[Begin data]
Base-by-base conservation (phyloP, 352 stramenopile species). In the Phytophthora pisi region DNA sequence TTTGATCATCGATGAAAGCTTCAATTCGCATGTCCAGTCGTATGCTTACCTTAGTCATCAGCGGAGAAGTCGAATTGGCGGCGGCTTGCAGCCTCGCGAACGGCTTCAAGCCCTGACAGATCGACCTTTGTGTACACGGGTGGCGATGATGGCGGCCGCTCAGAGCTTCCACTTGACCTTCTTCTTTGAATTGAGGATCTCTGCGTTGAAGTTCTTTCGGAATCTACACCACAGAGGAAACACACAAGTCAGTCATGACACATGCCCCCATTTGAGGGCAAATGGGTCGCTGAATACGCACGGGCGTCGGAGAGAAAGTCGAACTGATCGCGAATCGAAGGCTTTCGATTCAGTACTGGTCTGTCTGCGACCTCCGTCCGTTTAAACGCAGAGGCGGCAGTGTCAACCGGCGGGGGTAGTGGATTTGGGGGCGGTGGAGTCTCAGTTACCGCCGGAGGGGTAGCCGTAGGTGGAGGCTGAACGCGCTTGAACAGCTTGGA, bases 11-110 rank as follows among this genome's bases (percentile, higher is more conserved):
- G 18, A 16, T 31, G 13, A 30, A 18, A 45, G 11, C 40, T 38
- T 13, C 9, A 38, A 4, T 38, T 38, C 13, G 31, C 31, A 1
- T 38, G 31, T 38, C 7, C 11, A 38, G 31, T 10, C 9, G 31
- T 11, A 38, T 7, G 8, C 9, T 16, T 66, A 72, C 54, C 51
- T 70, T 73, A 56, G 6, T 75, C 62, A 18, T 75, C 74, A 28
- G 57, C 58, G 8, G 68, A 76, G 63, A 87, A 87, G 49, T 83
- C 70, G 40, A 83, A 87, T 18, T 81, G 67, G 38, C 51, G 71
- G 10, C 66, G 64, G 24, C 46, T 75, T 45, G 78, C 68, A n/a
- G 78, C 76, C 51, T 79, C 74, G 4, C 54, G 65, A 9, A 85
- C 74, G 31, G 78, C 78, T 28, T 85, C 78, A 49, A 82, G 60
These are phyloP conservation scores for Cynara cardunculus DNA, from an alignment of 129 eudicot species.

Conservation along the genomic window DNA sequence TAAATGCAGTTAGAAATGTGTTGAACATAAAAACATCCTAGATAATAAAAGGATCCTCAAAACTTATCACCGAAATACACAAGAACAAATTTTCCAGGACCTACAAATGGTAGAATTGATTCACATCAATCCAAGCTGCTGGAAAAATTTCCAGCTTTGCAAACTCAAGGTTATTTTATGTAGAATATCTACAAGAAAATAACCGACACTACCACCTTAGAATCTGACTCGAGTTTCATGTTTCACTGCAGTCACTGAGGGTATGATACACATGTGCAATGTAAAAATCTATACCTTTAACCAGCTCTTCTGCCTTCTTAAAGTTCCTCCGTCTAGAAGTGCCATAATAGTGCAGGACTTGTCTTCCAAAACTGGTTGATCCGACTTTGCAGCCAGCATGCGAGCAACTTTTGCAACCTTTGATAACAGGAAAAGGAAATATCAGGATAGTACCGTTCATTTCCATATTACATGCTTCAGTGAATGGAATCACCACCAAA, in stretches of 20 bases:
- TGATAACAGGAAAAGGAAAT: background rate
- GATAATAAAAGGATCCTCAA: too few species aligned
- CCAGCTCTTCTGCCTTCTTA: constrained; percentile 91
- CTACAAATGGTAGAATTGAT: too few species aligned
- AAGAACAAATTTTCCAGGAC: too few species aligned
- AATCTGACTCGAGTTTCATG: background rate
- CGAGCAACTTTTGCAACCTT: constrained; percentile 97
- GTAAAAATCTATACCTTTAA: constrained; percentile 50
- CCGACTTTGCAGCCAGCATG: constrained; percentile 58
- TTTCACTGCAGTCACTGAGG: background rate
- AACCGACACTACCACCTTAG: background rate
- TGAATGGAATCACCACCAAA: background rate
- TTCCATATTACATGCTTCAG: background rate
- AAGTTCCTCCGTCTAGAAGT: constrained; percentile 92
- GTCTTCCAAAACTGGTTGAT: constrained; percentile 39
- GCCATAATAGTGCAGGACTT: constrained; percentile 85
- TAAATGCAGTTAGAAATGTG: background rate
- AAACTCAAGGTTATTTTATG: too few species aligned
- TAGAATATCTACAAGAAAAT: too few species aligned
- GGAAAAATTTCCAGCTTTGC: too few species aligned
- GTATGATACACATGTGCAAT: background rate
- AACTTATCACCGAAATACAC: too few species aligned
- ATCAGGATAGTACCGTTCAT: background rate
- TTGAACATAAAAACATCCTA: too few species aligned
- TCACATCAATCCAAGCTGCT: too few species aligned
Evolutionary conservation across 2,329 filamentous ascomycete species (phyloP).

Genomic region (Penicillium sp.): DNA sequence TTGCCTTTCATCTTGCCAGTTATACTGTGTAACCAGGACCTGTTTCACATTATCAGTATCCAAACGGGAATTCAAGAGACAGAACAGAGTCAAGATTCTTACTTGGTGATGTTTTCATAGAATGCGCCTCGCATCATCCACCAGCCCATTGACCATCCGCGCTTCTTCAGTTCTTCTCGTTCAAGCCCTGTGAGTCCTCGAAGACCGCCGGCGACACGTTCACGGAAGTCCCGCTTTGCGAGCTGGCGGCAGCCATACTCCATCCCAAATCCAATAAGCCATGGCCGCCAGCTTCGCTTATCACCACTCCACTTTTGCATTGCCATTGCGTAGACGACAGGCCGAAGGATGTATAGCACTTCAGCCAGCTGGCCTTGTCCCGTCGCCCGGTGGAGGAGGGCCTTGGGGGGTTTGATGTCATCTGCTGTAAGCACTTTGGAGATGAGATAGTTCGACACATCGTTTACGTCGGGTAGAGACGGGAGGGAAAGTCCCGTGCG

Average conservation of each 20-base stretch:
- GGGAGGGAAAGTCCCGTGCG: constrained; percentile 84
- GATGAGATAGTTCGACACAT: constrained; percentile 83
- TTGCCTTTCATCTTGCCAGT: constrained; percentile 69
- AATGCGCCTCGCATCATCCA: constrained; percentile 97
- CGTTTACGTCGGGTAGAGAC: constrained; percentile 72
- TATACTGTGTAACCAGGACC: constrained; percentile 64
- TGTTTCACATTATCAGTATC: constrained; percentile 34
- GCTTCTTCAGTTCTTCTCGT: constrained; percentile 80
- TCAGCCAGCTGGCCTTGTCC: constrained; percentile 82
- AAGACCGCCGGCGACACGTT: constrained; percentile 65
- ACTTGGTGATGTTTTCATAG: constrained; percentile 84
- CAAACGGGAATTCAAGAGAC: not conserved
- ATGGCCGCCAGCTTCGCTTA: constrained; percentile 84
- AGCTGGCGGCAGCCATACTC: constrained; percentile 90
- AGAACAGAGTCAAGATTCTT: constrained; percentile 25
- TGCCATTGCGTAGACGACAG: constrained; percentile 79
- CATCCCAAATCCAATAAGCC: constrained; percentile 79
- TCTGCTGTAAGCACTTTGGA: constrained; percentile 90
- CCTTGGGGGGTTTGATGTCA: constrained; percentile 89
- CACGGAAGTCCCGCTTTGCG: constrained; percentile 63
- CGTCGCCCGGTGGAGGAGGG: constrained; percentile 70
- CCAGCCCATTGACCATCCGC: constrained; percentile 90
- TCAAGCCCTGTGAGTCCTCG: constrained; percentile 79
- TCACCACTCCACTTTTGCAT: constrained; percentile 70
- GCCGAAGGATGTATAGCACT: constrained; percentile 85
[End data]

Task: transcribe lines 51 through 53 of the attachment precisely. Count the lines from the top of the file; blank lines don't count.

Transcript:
- AAGACCGCCGGCGACACGTT: constrained; percentile 65
- ACTTGGTGATGTTTTCATAG: constrained; percentile 84
- CAAACGGGAATTCAAGAGAC: not conserved